Sunday 22 September 2019

Man (33) who stabbed pregnant sister searched internet for 'murder suicide' before attack - court hears

The Criminal Courts of Justice in Dublin
The Criminal Courts of Justice in Dublin
Andrew Phelan

Andrew Phelan

A mentally ill man who stabbed his pregnant sister four times in the back had carried out internet searches for killings and “murder suicide” in the months before the attack, a court has heard.

An analysis of Daniel O’Connell’s computer showed some of the searches, for “jugular vein,” had been carried out just three days before he set upon his sister with a knife.

He also searched media coverage of a case in which a man was acquitted of killing his mother by reason of insanity.

The computer analysis evidence was being heard by the jury today in the trial of Mr O’Connell (33), who denies attempted murder.

The accused, from Rosemount, Newpark, Co Kilkenny, is pleading not guilty to the attempted murder of his sister Olivia O’Connell (42) at Scholarstown Park, Scholarstown Road, Knocklyon in Dublin on April 25, 2016.

The Central Criminal Court has heard after he stabbed his sister he told gardai he had wanted to kill her because she was “carrying a Dublin baby.”

The court has heard Mr O’Connell had an “unnatural, almost pathological dislike” of Dublin and people from Dublin.

The facts of the case are admitted by the defence, but the jury will be asked to consider among its verdict options one of not guilty by reason of insanity.

Garda Niall Russell, in the witness box for a second day today, confirmed to Michael Bowman CS, prosecuting, that the accused’s computer was retrieved from a repair shop.

An analysis showed the accused had connected to sites and carried out searches with reference to murder. There were nine separate searches between January 9 and March 26, 2016, in relation to murder cases that had been reported in the media.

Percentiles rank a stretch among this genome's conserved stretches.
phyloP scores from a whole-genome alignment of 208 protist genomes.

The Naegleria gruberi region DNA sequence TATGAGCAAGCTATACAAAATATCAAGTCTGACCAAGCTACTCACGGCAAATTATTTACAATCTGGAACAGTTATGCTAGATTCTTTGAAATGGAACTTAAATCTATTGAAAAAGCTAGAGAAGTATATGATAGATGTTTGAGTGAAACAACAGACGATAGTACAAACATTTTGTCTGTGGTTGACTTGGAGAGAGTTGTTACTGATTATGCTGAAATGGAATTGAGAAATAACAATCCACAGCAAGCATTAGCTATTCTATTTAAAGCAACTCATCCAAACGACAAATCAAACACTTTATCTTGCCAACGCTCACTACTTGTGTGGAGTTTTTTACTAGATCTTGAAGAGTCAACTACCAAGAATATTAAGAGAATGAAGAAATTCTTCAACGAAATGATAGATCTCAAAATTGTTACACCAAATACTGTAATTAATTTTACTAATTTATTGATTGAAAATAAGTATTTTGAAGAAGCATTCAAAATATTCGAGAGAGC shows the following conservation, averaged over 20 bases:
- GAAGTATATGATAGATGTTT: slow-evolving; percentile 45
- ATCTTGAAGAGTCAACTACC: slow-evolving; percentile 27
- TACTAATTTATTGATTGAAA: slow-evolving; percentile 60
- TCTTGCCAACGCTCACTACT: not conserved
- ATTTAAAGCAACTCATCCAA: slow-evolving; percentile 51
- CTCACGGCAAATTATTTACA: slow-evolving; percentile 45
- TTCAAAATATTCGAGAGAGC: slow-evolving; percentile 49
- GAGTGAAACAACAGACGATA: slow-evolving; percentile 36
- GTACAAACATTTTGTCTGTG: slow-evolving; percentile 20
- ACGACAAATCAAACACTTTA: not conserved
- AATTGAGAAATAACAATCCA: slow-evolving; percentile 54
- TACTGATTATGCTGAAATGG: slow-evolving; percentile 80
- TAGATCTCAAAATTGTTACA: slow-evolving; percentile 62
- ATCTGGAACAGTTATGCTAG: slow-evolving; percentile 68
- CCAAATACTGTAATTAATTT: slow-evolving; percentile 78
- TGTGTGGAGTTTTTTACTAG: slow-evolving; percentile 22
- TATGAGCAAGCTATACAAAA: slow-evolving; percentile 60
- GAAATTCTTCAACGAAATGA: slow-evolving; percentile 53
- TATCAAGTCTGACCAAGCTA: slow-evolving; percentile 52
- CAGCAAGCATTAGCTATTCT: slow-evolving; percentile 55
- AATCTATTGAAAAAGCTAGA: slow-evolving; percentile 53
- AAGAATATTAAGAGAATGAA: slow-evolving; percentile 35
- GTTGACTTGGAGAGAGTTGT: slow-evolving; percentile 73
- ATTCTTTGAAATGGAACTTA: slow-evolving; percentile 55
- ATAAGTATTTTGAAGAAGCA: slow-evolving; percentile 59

On February 29, 2016 there were four separate searches focusing on a case in which a son had killed his mother, with a verdict of not guilty by reason of insanity. This came up under a search for murder and associated sites.

There were 14 instances of news websites which had covered the case. There were 17 confirmed searches for “murder suicide” between January 9 and April 13, 2016. Again, a number of Irish news sites were searched.

Searches about Aspergers Syndrome were carried out in November 2014 and 2016.

There were 12 searches of news sites between January 9, 2016 and April 7, 2016 in relation to general killings.

On April 22, 2016, three days before the attack, there were four searches in relation to “jugular vein” and “wrist”, “all searches associated with the defendant,” the court heard.

Mr O’Connell was released and charged in July 2016 with attempted murder.

In cross-examination, Garda Russell agreed with Vincent Heneghan SC, defending, that the accused had made admissions at the scene.

He confirmed that although he was sure an assault had taken place, he did not arrest Mr O’Connell for assault.

Instead, he was arrested under the Mental Health Act. Mr Heneghan asked the garda if he had believed the accused was suffering from a mental disorder at that stage.

“The scenario was so unusual that that was the course of action I decided on,” he replied.

Mr O’Connell was taken to St Luke’s Hospital, in Kilkenny where he was admitted to a psychiatric ward and stayed there for three weeks before he was interviewed.

The prosecution’s case was closed and evidence from consultant psychiatrists was being heard this afternoon.

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